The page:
In 1898, the artists periodical The Studio called Christopher Dresser “perhaps the greatest of commercial designers imposing his fantasy and invention upon the ordinary output of British industry.” This seems an appropriate description for an Englishman who was interested in art but first trained in botany, and then found inspiration for his designs both in the ancient past and traditions of Japan.
Looking at two of Dresser’s designs in the collection of the Milwaukee Art Museum–a pitcher produced by the Watcombe Terracotta Clay Company and a claret jug produced by Hulkin & Heath–you can see how he applied his own personal motto to his work: truth, beauty, power. The sleek and angular vessels lack the decoration that most people associate with the Victorian period, which would have been at its height in the 1870’s. They look like something from the 20th century!
It may surprise you then, that Dresser was also known for his interests in flat patterning.
His use of patterns was inspired by ancient cultures, particularly Egypt, which was in the height of revival in England. One source of these patterns was the architect and designer Owen Jones, one of the most influential design theorists of the 19th century. Jones’s important publication, The Grammar of Ornament, grouped patterns by culture such as Persian, Greek, Chinese, and Egyptian.
Dresser was also hired a number of times as an interior designer known for his Arts & Crafts style. In fact, although much of it doesn’t survive, Dresser’s most successful work was done in wallpaper and textile designs: two examples are this fabric at the Metropolitan Museum of Art and this wallpaper in collection of the Henry Ford Museum. For a short time, he even had a workshop producing furniture.
So, what’s going on here? Dresser can’t be easily pigeon-holed as proto-modern or Arts & Crafts. He would say that he is using rules of design—from many sources—to produce beautiful things for everyone.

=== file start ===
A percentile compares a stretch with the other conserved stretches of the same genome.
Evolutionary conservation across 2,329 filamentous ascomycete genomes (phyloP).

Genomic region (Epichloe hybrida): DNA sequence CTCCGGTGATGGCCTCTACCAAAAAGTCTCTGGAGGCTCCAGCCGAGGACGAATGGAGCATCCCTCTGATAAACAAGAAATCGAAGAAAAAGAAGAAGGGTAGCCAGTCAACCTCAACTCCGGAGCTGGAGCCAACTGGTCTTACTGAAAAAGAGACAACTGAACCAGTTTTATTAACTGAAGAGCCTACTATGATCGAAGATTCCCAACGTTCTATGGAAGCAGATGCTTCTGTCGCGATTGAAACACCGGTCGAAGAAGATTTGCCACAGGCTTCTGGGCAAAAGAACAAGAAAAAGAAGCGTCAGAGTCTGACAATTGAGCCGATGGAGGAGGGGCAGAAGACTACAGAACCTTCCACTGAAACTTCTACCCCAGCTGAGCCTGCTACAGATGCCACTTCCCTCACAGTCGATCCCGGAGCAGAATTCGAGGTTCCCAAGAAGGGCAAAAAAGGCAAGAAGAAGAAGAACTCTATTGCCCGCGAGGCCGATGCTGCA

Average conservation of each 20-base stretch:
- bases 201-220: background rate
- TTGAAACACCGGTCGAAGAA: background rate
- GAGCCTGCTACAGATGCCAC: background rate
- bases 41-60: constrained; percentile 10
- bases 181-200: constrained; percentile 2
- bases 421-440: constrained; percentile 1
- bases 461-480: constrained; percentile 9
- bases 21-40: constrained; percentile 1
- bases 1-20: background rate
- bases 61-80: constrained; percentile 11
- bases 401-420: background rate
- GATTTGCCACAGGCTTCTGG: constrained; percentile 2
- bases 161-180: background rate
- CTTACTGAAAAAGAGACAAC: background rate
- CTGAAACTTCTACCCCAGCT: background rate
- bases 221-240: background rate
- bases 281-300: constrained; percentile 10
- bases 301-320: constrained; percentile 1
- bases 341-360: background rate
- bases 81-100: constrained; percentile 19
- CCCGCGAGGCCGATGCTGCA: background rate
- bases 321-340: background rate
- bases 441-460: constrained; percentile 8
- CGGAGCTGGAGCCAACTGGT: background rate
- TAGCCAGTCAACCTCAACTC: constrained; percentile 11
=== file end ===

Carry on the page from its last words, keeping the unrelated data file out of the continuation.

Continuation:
In fact, he readily accepted machines as a useful way to improve peoples’ lives. He felt that using machines meant that more people could be exposed to artful domestic objects. This is in direct opposition to proponents of the Arts & Crafts movement such as John Ruskin and William Morris, who believed that good design only came from hand-producing everything.
Dresser believed that a functional objection is beautiful if it functions as it should. If that meant it should be simple in line, then that is what it should have.
He also was found inspiration in Japanese decorative arts. He traveled to Japan and collected Japanese objects. Through his mass-produced objects, he got the Western world interested in Japanese design. He respected Japanese “breadth of treatment, simplicity of execution and boldness of design.” The interest in the visual culture of Japan would also be expressed in Victorian styles, such as the Aesthteic movement.
Also, for Dresser, the cost of the material didn’t matter. The Watcombe factory in Torquay, a seaside town in Devon, was proud of their beautiful red clay and chose designs that highlighted it. The humble clay fit nicely with Dresser’s interest in simple materials and showed off the clean lines of his designs extraordinarily well–see top photo in this post. Meanwhile, the claret jug (middle photo) uses a brand-new material—silver plate—which allowed him to contrast the shiny metal with the clear glass without adding the cost of using pure silver.
Dresser’s focus on the geometric comes from function and Japanese design, but it also comes from the past. The Claret Jug uses crow’s feet for the base—commonly used in ancient metal work. The glass body has rounded shoulders and a pointed bottom, which suggests the shape of an ancient Roman amphora. Even the squared off handle is reminiscent of ancient pottery made simply and for a practical purpose.